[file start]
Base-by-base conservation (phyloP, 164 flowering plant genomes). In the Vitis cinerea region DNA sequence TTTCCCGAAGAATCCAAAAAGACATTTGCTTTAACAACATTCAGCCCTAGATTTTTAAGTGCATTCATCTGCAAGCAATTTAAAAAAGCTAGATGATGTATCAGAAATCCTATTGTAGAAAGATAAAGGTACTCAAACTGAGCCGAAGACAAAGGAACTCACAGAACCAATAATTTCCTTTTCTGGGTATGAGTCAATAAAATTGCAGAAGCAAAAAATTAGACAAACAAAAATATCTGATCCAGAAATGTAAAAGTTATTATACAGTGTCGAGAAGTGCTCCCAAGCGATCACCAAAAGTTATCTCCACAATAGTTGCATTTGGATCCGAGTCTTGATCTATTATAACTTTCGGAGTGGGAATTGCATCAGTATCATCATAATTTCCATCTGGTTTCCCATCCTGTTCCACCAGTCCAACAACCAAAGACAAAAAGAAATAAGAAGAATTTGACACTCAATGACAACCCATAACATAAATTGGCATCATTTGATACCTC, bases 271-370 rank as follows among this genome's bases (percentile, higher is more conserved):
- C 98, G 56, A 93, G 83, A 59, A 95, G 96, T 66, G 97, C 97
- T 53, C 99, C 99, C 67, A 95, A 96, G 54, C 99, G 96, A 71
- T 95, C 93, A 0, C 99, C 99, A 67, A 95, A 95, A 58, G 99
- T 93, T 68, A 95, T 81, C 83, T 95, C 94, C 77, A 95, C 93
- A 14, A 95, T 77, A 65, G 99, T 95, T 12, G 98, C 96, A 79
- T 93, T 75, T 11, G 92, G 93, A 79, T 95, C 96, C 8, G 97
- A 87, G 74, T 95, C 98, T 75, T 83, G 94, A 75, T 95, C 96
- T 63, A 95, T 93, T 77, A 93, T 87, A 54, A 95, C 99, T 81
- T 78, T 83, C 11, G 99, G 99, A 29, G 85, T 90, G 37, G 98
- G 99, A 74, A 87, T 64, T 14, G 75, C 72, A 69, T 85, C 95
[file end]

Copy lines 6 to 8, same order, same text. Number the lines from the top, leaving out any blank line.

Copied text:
- A 14, A 95, T 77, A 65, G 99, T 95, T 12, G 98, C 96, A 79
- T 93, T 75, T 11, G 92, G 93, A 79, T 95, C 96, C 8, G 97
- A 87, G 74, T 95, C 98, T 75, T 83, G 94, A 75, T 95, C 96